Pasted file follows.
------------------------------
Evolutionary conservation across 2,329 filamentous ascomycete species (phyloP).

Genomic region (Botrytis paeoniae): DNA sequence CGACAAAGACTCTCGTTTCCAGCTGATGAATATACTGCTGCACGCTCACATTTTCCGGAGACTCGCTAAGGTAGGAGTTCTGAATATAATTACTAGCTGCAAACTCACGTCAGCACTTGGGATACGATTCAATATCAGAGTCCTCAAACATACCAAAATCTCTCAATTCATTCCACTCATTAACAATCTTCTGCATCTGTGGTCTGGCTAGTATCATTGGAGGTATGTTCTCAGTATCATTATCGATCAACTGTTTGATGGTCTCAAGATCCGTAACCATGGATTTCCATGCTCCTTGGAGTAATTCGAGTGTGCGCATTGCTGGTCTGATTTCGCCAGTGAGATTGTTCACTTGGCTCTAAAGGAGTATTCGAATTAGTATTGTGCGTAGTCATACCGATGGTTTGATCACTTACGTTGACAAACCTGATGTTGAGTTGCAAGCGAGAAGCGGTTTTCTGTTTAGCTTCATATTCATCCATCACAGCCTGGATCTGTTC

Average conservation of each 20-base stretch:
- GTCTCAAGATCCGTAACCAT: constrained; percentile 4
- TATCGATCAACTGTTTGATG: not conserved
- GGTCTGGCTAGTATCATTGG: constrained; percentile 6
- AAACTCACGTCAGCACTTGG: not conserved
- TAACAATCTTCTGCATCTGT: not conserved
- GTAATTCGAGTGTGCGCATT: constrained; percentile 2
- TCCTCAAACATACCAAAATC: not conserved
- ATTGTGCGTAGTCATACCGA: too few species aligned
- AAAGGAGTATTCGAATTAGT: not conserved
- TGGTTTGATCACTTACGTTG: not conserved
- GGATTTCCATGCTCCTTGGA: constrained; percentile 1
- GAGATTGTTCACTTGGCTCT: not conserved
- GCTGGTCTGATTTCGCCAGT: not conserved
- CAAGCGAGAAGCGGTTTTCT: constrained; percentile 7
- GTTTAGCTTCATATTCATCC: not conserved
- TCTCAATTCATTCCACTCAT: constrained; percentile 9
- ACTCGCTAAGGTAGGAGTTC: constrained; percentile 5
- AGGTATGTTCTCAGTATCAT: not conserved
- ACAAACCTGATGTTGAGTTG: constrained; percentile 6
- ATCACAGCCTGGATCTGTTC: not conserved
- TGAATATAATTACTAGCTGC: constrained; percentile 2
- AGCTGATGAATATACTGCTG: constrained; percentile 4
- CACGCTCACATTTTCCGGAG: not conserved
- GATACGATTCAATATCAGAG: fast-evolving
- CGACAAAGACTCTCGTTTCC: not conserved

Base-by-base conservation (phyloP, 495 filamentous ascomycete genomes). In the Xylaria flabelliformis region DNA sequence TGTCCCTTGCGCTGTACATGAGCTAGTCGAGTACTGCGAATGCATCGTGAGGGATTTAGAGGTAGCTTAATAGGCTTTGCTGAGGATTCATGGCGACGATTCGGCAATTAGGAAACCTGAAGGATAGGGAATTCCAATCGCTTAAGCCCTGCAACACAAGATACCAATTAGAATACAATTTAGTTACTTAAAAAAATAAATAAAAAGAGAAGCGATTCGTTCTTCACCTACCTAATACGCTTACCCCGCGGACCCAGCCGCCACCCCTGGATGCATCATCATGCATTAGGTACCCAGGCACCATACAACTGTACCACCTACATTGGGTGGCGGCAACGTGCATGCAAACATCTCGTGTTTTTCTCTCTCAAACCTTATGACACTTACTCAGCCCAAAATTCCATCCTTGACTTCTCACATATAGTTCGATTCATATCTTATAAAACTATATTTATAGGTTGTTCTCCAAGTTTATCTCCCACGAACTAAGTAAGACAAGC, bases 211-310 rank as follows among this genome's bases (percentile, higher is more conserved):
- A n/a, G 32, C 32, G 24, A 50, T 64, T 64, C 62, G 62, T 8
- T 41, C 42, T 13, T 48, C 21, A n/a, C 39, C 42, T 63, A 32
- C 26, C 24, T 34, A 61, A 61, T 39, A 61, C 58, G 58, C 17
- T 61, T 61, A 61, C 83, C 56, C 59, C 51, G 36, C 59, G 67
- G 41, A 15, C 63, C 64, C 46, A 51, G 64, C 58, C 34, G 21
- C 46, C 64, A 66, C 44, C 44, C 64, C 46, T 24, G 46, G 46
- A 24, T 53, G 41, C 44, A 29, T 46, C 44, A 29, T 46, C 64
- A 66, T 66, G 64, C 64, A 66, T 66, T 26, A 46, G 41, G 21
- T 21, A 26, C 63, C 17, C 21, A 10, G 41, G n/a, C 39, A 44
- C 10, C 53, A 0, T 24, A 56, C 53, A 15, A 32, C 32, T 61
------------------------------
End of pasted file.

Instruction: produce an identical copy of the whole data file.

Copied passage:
Evolutionary conservation across 2,329 filamentous ascomycete species (phyloP).

Genomic region (Botrytis paeoniae): DNA sequence CGACAAAGACTCTCGTTTCCAGCTGATGAATATACTGCTGCACGCTCACATTTTCCGGAGACTCGCTAAGGTAGGAGTTCTGAATATAATTACTAGCTGCAAACTCACGTCAGCACTTGGGATACGATTCAATATCAGAGTCCTCAAACATACCAAAATCTCTCAATTCATTCCACTCATTAACAATCTTCTGCATCTGTGGTCTGGCTAGTATCATTGGAGGTATGTTCTCAGTATCATTATCGATCAACTGTTTGATGGTCTCAAGATCCGTAACCATGGATTTCCATGCTCCTTGGAGTAATTCGAGTGTGCGCATTGCTGGTCTGATTTCGCCAGTGAGATTGTTCACTTGGCTCTAAAGGAGTATTCGAATTAGTATTGTGCGTAGTCATACCGATGGTTTGATCACTTACGTTGACAAACCTGATGTTGAGTTGCAAGCGAGAAGCGGTTTTCTGTTTAGCTTCATATTCATCCATCACAGCCTGGATCTGTTC

Average conservation of each 20-base stretch:
- GTCTCAAGATCCGTAACCAT: constrained; percentile 4
- TATCGATCAACTGTTTGATG: not conserved
- GGTCTGGCTAGTATCATTGG: constrained; percentile 6
- AAACTCACGTCAGCACTTGG: not conserved
- TAACAATCTTCTGCATCTGT: not conserved
- GTAATTCGAGTGTGCGCATT: constrained; percentile 2
- TCCTCAAACATACCAAAATC: not conserved
- ATTGTGCGTAGTCATACCGA: too few species aligned
- AAAGGAGTATTCGAATTAGT: not conserved
- TGGTTTGATCACTTACGTTG: not conserved
- GGATTTCCATGCTCCTTGGA: constrained; percentile 1
- GAGATTGTTCACTTGGCTCT: not conserved
- GCTGGTCTGATTTCGCCAGT: not conserved
- CAAGCGAGAAGCGGTTTTCT: constrained; percentile 7
- GTTTAGCTTCATATTCATCC: not conserved
- TCTCAATTCATTCCACTCAT: constrained; percentile 9
- ACTCGCTAAGGTAGGAGTTC: constrained; percentile 5
- AGGTATGTTCTCAGTATCAT: not conserved
- ACAAACCTGATGTTGAGTTG: constrained; percentile 6
- ATCACAGCCTGGATCTGTTC: not conserved
- TGAATATAATTACTAGCTGC: constrained; percentile 2
- AGCTGATGAATATACTGCTG: constrained; percentile 4
- CACGCTCACATTTTCCGGAG: not conserved
- GATACGATTCAATATCAGAG: fast-evolving
- CGACAAAGACTCTCGTTTCC: not conserved

Base-by-base conservation (phyloP, 495 filamentous ascomycete genomes). In the Xylaria flabelliformis region DNA sequence TGTCCCTTGCGCTGTACATGAGCTAGTCGAGTACTGCGAATGCATCGTGAGGGATTTAGAGGTAGCTTAATAGGCTTTGCTGAGGATTCATGGCGACGATTCGGCAATTAGGAAACCTGAAGGATAGGGAATTCCAATCGCTTAAGCCCTGCAACACAAGATACCAATTAGAATACAATTTAGTTACTTAAAAAAATAAATAAAAAGAGAAGCGATTCGTTCTTCACCTACCTAATACGCTTACCCCGCGGACCCAGCCGCCACCCCTGGATGCATCATCATGCATTAGGTACCCAGGCACCATACAACTGTACCACCTACATTGGGTGGCGGCAACGTGCATGCAAACATCTCGTGTTTTTCTCTCTCAAACCTTATGACACTTACTCAGCCCAAAATTCCATCCTTGACTTCTCACATATAGTTCGATTCATATCTTATAAAACTATATTTATAGGTTGTTCTCCAAGTTTATCTCCCACGAACTAAGTAAGACAAGC, bases 211-310 rank as follows among this genome's bases (percentile, higher is more conserved):
- A n/a, G 32, C 32, G 24, A 50, T 64, T 64, C 62, G 62, T 8
- T 41, C 42, T 13, T 48, C 21, A n/a, C 39, C 42, T 63, A 32
- C 26, C 24, T 34, A 61, A 61, T 39, A 61, C 58, G 58, C 17
- T 61, T 61, A 61, C 83, C 56, C 59, C 51, G 36, C 59, G 67
- G 41, A 15, C 63, C 64, C 46, A 51, G 64, C 58, C 34, G 21
- C 46, C 64, A 66, C 44, C 44, C 64, C 46, T 24, G 46, G 46
- A 24, T 53, G 41, C 44, A 29, T 46, C 44, A 29, T 46, C 64
- A 66, T 66, G 64, C 64, A 66, T 66, T 26, A 46, G 41, G 21
- T 21, A 26, C 63, C 17, C 21, A 10, G 41, G n/a, C 39, A 44
- C 10, C 53, A 0, T 24, A 56, C 53, A 15, A 32, C 32, T 61